máistir

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Irish[edit]

Alternative forms[edit]

Etymology[edit]

From Old Irish magister, from Latin magister.[2]

Pronunciation[edit]

  • IPA(key): /ˈmˠɑːʃtʲəɾʲ/

Noun[edit]

máistir m (genitive singular máistir, nominative plural máistrí)

  1. master
    • 1939, Peig Sayers, “Inghean an Cheannaidhe”, in Marie-Louise Sjoestedt, Description d’un parler irlandais de Kerry (Bibliothèque de l'École des Hautes Études; 270) (overall work in French), Paris: Librairie Honoré Champion, page 198:
      Do chuireas le fán an tsaoghail mo mháighistir agus mo mháighistreás, agus níl fios agam an béo nó marbh iad.
      I have sent my master and my mistress wandering, and I don’t know if they’re dead or alive.

Declension[edit]

Derived terms[edit]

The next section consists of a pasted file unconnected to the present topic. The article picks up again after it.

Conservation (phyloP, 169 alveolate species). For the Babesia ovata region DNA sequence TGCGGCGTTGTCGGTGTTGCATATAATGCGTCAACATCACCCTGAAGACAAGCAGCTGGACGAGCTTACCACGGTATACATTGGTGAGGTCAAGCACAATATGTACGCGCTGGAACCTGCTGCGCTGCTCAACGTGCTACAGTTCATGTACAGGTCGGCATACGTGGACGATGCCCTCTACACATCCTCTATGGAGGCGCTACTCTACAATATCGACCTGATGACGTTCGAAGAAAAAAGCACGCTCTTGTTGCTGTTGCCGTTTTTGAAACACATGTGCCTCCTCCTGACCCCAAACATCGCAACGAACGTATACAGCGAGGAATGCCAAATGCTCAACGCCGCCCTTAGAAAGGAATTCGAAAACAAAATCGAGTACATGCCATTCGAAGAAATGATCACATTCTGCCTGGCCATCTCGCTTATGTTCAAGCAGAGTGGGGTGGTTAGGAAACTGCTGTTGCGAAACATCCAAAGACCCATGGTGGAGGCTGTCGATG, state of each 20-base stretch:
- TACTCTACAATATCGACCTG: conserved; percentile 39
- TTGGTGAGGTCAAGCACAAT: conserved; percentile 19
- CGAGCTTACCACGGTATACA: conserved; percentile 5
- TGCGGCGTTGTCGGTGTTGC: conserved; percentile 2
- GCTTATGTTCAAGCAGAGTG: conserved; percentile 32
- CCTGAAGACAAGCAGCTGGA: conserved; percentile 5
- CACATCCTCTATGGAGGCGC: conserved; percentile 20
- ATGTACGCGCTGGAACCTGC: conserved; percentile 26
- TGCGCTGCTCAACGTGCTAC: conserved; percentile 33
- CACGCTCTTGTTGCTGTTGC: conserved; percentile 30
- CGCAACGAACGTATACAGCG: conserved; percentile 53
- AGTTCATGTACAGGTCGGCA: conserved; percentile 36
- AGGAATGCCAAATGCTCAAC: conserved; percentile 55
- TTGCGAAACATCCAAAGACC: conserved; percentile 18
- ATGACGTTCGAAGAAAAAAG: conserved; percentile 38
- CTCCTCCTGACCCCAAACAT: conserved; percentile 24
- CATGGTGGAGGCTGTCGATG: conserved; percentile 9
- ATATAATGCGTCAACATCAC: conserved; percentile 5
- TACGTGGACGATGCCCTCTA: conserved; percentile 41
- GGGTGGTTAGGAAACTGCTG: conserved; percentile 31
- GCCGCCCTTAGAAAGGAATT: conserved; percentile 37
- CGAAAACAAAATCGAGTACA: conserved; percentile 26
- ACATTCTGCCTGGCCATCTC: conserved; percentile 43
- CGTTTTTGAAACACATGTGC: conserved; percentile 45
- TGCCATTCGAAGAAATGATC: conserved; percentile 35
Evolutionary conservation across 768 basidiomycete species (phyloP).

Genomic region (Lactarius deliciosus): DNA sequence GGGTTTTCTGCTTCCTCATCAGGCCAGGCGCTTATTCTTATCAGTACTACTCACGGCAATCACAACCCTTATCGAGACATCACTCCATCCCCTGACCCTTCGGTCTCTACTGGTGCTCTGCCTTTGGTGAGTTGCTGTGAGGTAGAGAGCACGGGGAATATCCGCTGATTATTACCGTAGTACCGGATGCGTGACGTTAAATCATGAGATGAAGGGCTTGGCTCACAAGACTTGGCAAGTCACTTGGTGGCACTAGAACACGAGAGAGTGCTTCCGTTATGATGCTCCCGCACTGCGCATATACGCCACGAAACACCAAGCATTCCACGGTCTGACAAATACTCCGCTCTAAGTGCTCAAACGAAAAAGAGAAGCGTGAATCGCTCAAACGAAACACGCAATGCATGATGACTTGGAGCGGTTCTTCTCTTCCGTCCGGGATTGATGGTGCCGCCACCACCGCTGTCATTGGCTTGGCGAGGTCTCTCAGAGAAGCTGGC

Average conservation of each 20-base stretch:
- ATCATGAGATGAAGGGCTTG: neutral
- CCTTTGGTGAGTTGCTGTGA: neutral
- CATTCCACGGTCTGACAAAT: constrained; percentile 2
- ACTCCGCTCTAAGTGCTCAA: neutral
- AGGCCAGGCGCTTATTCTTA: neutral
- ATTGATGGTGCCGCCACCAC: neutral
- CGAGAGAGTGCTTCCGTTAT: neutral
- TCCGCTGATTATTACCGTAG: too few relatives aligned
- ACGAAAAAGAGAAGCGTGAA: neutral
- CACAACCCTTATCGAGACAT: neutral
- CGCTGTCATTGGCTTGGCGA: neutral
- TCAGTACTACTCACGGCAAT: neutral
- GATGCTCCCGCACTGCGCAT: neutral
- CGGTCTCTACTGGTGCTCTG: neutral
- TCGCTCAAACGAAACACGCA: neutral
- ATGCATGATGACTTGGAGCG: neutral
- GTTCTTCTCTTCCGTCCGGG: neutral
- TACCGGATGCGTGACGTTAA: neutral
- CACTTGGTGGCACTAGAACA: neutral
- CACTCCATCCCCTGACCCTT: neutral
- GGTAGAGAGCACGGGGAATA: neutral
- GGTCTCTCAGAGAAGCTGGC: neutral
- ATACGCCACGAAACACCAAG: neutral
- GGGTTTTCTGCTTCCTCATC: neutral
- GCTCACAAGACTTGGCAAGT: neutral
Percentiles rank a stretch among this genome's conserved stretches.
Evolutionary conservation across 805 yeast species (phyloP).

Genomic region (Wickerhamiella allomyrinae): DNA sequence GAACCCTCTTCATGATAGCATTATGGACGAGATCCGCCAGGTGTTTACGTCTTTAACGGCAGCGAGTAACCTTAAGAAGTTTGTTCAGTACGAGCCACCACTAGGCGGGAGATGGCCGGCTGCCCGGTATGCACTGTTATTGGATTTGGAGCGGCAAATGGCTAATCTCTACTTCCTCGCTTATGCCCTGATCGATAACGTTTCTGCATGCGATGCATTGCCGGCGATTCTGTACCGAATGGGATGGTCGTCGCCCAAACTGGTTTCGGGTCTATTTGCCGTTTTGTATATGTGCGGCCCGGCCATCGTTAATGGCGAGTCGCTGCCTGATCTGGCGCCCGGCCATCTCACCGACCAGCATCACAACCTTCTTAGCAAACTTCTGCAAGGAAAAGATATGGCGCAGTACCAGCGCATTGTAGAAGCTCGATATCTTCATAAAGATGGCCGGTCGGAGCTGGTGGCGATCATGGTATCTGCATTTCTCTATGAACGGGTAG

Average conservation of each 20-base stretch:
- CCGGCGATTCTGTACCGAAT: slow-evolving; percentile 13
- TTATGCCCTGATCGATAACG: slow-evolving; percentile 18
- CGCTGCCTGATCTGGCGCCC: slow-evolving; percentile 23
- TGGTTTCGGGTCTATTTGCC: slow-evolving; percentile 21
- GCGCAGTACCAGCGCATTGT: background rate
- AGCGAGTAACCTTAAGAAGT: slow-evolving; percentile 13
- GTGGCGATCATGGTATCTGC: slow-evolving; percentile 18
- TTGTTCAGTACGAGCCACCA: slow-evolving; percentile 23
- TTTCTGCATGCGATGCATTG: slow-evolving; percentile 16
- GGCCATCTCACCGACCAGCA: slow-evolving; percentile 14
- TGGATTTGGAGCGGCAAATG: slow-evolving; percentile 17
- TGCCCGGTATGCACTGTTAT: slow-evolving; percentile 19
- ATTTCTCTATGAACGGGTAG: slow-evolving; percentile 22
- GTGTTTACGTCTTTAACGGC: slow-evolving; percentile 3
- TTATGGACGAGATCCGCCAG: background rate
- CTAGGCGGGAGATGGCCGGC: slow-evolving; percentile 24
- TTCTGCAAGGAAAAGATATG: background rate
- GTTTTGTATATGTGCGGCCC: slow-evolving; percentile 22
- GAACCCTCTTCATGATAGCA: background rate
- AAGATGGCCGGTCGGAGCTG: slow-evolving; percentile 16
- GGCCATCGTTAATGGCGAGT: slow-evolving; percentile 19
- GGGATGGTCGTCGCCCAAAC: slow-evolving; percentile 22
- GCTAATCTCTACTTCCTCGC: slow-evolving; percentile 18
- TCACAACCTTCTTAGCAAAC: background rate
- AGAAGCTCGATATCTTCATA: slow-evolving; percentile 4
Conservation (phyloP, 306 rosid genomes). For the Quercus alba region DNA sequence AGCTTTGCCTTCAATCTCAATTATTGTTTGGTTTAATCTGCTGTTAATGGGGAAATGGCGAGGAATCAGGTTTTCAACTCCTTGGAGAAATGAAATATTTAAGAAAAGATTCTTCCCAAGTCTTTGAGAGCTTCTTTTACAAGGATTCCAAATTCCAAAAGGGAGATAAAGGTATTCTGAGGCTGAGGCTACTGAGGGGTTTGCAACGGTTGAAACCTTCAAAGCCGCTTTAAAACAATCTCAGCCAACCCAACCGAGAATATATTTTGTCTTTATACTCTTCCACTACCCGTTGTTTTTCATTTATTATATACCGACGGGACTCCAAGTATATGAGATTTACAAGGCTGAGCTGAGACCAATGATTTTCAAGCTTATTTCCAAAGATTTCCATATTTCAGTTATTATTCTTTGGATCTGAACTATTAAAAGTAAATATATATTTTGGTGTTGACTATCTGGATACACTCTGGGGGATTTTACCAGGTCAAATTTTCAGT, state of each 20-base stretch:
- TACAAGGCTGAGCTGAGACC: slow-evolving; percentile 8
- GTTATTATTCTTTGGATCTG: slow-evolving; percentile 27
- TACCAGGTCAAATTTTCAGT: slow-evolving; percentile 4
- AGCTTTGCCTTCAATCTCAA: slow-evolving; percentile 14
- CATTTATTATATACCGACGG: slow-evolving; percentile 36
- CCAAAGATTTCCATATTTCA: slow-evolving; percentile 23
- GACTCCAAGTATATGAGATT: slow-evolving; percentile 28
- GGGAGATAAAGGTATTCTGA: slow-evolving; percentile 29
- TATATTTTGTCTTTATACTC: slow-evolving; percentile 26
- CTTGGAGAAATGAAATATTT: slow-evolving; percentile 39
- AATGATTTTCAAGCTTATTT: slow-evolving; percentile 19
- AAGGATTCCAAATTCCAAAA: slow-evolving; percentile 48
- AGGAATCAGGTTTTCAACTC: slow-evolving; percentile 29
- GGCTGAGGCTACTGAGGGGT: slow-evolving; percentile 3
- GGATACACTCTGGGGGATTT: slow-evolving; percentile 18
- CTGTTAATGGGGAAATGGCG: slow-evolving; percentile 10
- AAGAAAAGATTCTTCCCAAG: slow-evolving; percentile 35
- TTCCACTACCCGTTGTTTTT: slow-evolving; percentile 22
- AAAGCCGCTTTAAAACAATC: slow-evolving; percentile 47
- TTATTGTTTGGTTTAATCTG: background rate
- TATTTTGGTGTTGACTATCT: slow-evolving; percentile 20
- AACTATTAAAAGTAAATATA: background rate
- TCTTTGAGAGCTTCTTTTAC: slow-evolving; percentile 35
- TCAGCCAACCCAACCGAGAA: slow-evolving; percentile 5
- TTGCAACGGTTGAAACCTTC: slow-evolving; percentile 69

Mutation[edit]

Irish mutation
Radical Lenition Eclipsis
máistir mháistir not applicable
Note: Some of these forms may be hypothetical. Not every possible mutated form of every word actually occurs.

References[edit]

  1. ^ Dinneen, Patrick S. (1904), “máiġistir”, in Foclóir Gaeḋilge agus Béarla, 1st edition, Dublin: Irish Texts Society, page 457
  2. ^ G. Toner, M. Ní Mhaonaigh, S. Arbuthnot, D. Wodtko, M.-L. Theuerkauf, editors (2019), “maigister, maigistir”, in eDIL: Electronic Dictionary of the Irish Language

Further reading[edit]